Family

Playing With Dolls

Tam's dolls 2_edited

Image courtesy of Tam Gorzalka

From the moment a child is born, we want to reassure ourselves that our baby fits into our perceptions of what is considered normal. Normal numbers of fingers and toes, normal weight, normal health, and normal gender. The problem with that is that we have very narrow perceptions of what is normal.

Last weekend, though, I was both surprised and delighted to see some of those assumptions being playfully thrown aside. I was invited along with many others at a community Pride Week event to re-dress those classic symbols of gendered childhood — Barbie dolls and G.I. Joe dolls. We were provided doll clothes, fabric, and other accessories with which to re-imagine them.

Tams dolls 1_edited

Image courtesy of Tam Gorzalka

I saw a tattooed Joe in a knitted dress, a Barbie clothed as Obi-Wan Kenobi, and a Ken doll in a Barbie gown. Everyone who participated was able to play at dressing a doll in any way they chose and to take their creations home with them.

After the fun of dressing the dolls, many people wanted to show off their unique dolls to others at the event. It was lighthearted, and it was also validation for those adults who were themselves not conforming to gender stereotypes. For a few minutes they were able to reclaim a bit of childhood for themselves.

PICT0012 (3)Prior to the births of my children, I received baby clothes in green, white, and yellow. It was accepted that once the gender was known I would revert to the traditional colour choices, and I did.  I have photos to remind me of clothes I chose and made in pink and blue.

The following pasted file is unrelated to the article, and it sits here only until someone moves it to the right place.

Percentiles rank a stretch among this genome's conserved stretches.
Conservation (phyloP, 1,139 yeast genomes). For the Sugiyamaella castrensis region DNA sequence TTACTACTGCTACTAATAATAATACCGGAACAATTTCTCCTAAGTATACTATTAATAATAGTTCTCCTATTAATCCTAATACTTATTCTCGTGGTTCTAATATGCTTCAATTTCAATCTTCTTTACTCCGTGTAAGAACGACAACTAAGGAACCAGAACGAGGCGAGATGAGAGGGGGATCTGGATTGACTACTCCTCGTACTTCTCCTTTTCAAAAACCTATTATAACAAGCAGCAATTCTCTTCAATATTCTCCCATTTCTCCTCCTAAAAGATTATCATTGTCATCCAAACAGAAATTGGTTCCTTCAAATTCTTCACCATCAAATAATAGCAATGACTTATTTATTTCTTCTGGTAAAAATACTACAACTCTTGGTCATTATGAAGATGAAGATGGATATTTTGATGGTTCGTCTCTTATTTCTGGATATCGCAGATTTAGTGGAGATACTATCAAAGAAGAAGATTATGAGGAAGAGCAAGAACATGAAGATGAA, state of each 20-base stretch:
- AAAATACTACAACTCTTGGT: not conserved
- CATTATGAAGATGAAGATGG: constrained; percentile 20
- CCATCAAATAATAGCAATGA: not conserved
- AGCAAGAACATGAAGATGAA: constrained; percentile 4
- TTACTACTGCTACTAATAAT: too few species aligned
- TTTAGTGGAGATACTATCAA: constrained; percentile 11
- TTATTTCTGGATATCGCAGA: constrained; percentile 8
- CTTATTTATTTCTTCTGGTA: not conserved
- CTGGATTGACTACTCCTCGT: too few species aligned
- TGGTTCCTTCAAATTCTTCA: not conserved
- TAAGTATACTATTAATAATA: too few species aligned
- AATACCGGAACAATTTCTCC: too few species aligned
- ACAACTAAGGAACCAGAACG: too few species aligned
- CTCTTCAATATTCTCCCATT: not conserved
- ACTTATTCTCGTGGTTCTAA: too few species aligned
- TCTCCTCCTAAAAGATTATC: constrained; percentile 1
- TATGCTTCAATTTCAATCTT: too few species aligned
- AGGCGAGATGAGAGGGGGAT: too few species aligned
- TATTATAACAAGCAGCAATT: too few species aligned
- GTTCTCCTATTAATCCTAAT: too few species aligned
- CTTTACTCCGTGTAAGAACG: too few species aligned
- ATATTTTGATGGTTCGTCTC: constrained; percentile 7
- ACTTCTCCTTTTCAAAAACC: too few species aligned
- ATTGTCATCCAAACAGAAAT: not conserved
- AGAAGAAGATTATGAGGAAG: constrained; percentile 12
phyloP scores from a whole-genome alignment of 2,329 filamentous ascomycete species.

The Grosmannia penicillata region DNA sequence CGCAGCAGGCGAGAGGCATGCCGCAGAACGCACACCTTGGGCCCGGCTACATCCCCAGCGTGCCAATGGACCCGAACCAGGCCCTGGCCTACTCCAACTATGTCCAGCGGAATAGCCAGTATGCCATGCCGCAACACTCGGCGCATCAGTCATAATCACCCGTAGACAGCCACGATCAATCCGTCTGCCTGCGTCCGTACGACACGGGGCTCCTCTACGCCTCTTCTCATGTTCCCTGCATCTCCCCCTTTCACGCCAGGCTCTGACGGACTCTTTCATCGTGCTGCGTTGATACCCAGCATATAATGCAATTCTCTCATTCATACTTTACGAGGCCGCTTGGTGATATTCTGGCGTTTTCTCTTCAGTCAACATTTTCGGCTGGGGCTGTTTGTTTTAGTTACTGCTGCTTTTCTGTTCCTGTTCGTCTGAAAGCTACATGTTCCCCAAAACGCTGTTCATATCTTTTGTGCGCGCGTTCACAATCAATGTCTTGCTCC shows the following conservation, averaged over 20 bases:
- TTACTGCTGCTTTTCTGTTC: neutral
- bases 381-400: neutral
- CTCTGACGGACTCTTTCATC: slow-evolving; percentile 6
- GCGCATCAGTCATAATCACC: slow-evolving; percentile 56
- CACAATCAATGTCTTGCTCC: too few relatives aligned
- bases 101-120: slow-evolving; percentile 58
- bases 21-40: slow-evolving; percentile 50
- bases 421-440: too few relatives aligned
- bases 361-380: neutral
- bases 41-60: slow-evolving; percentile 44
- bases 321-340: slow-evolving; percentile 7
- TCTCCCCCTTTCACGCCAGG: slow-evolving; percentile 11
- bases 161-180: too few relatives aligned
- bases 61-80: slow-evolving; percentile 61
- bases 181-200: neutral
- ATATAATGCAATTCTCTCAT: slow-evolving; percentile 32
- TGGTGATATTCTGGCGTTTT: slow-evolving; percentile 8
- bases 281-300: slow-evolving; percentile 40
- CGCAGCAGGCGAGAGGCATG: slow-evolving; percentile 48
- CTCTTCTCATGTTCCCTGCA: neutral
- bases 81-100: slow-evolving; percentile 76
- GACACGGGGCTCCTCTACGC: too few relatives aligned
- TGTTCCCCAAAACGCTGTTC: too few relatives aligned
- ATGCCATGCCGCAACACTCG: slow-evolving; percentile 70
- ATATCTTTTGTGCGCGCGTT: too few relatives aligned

1982 214It never occurred to me that I was contributing to a socialization in gender norms that might turn out to be a problem later on. I didn’t think twice about it.

I did push back against the troubling anorexic body image of Barbie dolls and the equally troubling warrior image of G.I. Joe dolls. I resisted buying them for my children, but they were received as gifts from others and I ultimately relented. In fact, my eldest child wound up with a rather large collection of G.I. Joes.

At the time, gifts for children were often defined by gender, but not to the extent that they are today. When you venture into a toy store now you find that the toy aisles are clearly delineated by pink or purple for girls and blue for boys. Even toys like Lego and board games have been given a gendered gloss in the recent past, although there are efforts now to stop this trend.

It struck me as significant that at the same time that I was looking at re-dressed Barbies and Joes at the festival there was a workshop on body image in the community hall. The place was packed; not a single empty seat.  How sad it is that we have raised a generation in which so many people don’t like what they see in the mirror.

By dressing up dolls, though, this weekend some folks were able to thumb their noses at the restrictions we place on our children when we oblige them to conform to social expectations of gender. I can’t undo the pink and blue choices I made for my children, but can stop buying them for other people’s babies. I can also make a point of not buying toys with color-coded packaging. That should make the choice a lot easier – it’s probably reduced to puzzles and science experiments, and that’s OK. Intelligence looks good on everyone.

 

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